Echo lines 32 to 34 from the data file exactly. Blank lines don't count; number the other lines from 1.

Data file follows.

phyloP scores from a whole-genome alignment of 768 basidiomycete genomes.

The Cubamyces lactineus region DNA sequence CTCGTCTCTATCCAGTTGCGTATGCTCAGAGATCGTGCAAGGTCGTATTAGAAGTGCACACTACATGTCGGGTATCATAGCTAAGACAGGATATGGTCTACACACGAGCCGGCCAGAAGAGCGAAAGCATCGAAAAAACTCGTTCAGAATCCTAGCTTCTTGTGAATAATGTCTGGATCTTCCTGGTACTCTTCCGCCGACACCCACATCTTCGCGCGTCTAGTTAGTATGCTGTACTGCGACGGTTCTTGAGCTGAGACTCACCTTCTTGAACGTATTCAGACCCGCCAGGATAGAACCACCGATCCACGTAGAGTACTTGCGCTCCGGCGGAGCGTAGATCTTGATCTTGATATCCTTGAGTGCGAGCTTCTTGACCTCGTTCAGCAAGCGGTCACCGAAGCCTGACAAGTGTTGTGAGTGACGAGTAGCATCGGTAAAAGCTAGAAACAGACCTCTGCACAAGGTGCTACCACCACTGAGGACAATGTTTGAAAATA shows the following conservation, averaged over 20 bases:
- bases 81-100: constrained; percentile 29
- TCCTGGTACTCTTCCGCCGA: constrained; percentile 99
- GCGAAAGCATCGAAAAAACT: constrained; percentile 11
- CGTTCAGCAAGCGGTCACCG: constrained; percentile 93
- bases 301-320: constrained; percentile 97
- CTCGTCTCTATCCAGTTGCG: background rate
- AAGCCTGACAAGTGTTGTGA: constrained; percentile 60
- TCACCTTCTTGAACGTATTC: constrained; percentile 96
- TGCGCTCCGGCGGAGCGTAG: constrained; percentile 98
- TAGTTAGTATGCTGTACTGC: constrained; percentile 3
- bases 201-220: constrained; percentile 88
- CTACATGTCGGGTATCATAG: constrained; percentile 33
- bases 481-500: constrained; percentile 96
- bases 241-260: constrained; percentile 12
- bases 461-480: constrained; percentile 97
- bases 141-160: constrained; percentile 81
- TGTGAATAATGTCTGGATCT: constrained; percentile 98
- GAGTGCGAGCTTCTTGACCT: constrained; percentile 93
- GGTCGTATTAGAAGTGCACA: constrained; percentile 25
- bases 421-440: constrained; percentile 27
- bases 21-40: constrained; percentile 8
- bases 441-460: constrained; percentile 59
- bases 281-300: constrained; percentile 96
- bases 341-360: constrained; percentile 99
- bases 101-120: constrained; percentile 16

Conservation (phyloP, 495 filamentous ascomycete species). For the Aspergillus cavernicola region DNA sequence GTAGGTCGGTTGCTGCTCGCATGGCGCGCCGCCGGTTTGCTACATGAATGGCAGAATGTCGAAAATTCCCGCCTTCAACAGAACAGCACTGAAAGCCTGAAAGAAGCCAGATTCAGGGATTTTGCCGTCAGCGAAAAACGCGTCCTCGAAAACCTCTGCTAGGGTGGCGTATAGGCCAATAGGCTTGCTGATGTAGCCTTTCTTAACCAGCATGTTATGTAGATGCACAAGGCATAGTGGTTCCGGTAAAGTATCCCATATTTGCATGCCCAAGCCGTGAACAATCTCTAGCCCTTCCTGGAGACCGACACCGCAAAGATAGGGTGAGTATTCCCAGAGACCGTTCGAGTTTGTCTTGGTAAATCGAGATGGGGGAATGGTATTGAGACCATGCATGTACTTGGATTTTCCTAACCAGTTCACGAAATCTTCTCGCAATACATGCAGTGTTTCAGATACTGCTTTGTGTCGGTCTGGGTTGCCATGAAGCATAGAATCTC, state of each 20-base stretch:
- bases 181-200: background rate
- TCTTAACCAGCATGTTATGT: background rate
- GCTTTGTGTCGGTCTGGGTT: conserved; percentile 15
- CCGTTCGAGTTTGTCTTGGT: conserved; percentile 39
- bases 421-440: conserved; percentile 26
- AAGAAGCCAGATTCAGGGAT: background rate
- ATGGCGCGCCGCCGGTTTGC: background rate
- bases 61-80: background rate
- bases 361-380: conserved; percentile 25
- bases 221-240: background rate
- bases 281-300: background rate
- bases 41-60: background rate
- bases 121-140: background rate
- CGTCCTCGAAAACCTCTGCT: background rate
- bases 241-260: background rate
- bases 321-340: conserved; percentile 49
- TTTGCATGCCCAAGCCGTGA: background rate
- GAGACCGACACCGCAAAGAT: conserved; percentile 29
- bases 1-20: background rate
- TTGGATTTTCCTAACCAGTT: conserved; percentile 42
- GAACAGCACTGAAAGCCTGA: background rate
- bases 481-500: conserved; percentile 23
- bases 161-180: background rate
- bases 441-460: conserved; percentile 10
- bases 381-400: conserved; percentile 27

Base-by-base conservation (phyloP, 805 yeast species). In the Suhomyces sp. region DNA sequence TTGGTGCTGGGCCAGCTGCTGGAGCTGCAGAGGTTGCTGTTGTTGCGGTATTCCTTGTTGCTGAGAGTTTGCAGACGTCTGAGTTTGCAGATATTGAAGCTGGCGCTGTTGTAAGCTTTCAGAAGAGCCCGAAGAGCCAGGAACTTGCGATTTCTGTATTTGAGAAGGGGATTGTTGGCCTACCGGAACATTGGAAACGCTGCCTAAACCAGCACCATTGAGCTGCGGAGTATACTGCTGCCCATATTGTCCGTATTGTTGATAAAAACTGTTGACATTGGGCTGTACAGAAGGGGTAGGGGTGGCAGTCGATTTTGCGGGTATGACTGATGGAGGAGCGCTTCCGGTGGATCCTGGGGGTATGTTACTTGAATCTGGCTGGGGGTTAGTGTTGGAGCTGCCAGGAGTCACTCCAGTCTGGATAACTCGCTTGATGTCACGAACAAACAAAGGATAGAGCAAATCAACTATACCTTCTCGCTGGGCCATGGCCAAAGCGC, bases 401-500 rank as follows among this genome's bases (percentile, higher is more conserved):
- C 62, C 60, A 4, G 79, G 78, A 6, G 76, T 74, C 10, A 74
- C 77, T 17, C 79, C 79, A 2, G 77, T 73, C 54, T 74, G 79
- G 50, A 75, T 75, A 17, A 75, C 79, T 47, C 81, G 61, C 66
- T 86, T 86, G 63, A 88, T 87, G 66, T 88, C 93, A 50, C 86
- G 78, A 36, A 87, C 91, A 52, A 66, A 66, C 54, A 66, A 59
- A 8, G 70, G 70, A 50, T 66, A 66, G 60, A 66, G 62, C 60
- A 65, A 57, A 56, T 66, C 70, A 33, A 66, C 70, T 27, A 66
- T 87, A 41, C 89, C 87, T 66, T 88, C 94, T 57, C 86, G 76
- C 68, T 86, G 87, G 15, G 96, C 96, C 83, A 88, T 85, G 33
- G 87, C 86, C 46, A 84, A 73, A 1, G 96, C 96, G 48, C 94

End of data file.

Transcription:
- CCGTTCGAGTTTGTCTTGGT: conserved; percentile 39
- bases 421-440: conserved; percentile 26
- AAGAAGCCAGATTCAGGGAT: background rate